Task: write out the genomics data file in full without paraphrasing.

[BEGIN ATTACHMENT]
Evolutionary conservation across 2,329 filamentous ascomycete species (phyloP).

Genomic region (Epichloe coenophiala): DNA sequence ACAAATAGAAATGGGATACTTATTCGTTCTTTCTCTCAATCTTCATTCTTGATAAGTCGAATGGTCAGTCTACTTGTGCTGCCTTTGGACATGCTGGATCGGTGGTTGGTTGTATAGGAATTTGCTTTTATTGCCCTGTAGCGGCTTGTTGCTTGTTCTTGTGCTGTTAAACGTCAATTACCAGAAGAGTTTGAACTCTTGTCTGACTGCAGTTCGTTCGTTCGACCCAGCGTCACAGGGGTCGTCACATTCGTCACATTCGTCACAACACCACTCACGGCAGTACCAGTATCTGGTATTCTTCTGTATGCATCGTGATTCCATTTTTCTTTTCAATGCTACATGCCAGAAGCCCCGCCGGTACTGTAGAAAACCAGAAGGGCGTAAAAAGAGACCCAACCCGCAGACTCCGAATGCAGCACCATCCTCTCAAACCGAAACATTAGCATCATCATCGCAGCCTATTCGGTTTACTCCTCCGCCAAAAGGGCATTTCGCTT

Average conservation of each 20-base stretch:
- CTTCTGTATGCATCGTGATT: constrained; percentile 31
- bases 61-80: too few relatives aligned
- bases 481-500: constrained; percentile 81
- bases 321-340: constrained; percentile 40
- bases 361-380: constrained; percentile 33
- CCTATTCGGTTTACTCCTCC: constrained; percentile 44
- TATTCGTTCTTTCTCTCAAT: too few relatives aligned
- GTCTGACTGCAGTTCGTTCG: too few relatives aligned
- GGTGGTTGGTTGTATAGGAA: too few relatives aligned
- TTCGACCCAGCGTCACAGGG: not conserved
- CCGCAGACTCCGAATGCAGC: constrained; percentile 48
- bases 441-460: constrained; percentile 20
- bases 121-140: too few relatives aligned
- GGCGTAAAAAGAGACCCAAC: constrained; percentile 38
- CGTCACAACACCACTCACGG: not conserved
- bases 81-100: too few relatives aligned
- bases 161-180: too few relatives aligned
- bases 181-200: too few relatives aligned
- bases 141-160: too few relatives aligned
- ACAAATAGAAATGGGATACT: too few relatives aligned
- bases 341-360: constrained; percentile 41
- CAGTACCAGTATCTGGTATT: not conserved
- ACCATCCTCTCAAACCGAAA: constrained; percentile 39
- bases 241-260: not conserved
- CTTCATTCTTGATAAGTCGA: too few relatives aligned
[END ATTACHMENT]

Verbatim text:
Evolutionary conservation across 2,329 filamentous ascomycete species (phyloP).

Genomic region (Epichloe coenophiala): DNA sequence ACAAATAGAAATGGGATACTTATTCGTTCTTTCTCTCAATCTTCATTCTTGATAAGTCGAATGGTCAGTCTACTTGTGCTGCCTTTGGACATGCTGGATCGGTGGTTGGTTGTATAGGAATTTGCTTTTATTGCCCTGTAGCGGCTTGTTGCTTGTTCTTGTGCTGTTAAACGTCAATTACCAGAAGAGTTTGAACTCTTGTCTGACTGCAGTTCGTTCGTTCGACCCAGCGTCACAGGGGTCGTCACATTCGTCACATTCGTCACAACACCACTCACGGCAGTACCAGTATCTGGTATTCTTCTGTATGCATCGTGATTCCATTTTTCTTTTCAATGCTACATGCCAGAAGCCCCGCCGGTACTGTAGAAAACCAGAAGGGCGTAAAAAGAGACCCAACCCGCAGACTCCGAATGCAGCACCATCCTCTCAAACCGAAACATTAGCATCATCATCGCAGCCTATTCGGTTTACTCCTCCGCCAAAAGGGCATTTCGCTT

Average conservation of each 20-base stretch:
- CTTCTGTATGCATCGTGATT: constrained; percentile 31
- bases 61-80: too few relatives aligned
- bases 481-500: constrained; percentile 81
- bases 321-340: constrained; percentile 40
- bases 361-380: constrained; percentile 33
- CCTATTCGGTTTACTCCTCC: constrained; percentile 44
- TATTCGTTCTTTCTCTCAAT: too few relatives aligned
- GTCTGACTGCAGTTCGTTCG: too few relatives aligned
- GGTGGTTGGTTGTATAGGAA: too few relatives aligned
- TTCGACCCAGCGTCACAGGG: not conserved
- CCGCAGACTCCGAATGCAGC: constrained; percentile 48
- bases 441-460: constrained; percentile 20
- bases 121-140: too few relatives aligned
- GGCGTAAAAAGAGACCCAAC: constrained; percentile 38
- CGTCACAACACCACTCACGG: not conserved
- bases 81-100: too few relatives aligned
- bases 161-180: too few relatives aligned
- bases 181-200: too few relatives aligned
- bases 141-160: too few relatives aligned
- ACAAATAGAAATGGGATACT: too few relatives aligned
- bases 341-360: constrained; percentile 41
- CAGTACCAGTATCTGGTATT: not conserved
- ACCATCCTCTCAAACCGAAA: constrained; percentile 39
- bases 241-260: not conserved
- CTTCATTCTTGATAAGTCGA: too few relatives aligned